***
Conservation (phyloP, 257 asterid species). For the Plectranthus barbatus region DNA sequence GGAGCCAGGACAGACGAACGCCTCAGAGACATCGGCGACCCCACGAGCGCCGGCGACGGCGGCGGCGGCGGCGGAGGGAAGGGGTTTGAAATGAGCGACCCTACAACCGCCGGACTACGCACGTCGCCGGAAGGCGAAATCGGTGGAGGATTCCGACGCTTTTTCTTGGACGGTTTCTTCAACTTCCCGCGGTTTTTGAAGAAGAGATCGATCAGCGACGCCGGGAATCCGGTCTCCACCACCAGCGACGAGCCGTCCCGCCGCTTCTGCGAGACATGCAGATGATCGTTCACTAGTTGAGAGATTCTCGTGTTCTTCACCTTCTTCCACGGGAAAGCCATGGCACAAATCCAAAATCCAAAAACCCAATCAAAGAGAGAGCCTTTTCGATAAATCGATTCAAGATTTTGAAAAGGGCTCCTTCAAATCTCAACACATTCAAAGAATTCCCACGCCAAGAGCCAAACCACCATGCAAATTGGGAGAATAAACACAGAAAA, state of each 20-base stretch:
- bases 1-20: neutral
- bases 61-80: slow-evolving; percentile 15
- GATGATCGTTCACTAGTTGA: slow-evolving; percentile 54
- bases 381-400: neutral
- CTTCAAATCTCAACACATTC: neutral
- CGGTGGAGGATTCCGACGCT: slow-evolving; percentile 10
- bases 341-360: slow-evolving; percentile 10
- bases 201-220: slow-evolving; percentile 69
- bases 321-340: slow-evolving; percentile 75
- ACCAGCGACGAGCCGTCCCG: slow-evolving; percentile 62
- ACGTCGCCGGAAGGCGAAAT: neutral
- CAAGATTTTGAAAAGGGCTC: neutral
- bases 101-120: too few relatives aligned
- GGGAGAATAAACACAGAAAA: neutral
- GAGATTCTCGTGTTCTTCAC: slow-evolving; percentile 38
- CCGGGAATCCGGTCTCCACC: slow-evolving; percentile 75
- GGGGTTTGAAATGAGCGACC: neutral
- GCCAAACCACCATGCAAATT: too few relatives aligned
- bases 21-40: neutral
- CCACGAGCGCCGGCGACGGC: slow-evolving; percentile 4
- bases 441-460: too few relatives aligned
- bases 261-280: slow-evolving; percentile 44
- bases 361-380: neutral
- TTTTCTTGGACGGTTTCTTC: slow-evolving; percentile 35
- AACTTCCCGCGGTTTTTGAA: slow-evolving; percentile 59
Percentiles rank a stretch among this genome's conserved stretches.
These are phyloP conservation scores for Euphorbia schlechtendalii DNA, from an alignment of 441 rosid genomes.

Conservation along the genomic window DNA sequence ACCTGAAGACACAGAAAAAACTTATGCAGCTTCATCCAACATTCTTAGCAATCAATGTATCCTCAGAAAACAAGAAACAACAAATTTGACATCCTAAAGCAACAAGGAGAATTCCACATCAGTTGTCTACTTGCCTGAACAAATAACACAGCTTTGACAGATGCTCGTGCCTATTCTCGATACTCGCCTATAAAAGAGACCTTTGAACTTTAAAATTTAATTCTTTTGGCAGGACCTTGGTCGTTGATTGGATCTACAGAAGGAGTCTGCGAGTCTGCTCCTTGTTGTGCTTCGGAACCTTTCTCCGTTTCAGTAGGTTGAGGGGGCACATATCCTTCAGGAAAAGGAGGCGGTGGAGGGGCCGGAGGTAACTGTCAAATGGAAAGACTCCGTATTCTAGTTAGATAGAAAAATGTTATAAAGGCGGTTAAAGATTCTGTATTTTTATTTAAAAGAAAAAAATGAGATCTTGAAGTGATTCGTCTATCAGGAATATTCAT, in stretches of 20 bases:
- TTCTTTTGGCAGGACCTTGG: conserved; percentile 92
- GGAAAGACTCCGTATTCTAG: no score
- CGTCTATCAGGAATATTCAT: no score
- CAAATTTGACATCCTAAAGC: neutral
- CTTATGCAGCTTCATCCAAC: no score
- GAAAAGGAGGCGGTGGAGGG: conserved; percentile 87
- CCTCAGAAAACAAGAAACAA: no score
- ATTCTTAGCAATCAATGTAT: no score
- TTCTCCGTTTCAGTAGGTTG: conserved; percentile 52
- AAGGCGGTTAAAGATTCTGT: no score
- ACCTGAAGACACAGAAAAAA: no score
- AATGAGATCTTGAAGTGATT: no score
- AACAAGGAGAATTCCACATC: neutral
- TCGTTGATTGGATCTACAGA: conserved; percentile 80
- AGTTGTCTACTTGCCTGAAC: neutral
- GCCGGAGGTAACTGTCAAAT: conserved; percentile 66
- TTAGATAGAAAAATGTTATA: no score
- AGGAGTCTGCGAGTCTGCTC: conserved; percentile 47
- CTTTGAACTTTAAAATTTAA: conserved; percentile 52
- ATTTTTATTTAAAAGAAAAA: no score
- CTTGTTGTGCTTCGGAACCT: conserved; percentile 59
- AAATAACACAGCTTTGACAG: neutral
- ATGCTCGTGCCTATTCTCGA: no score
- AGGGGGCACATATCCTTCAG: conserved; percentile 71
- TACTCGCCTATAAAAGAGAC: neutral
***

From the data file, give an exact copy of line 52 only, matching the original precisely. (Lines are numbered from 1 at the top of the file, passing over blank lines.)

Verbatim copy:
- ATGCTCGTGCCTATTCTCGA: no score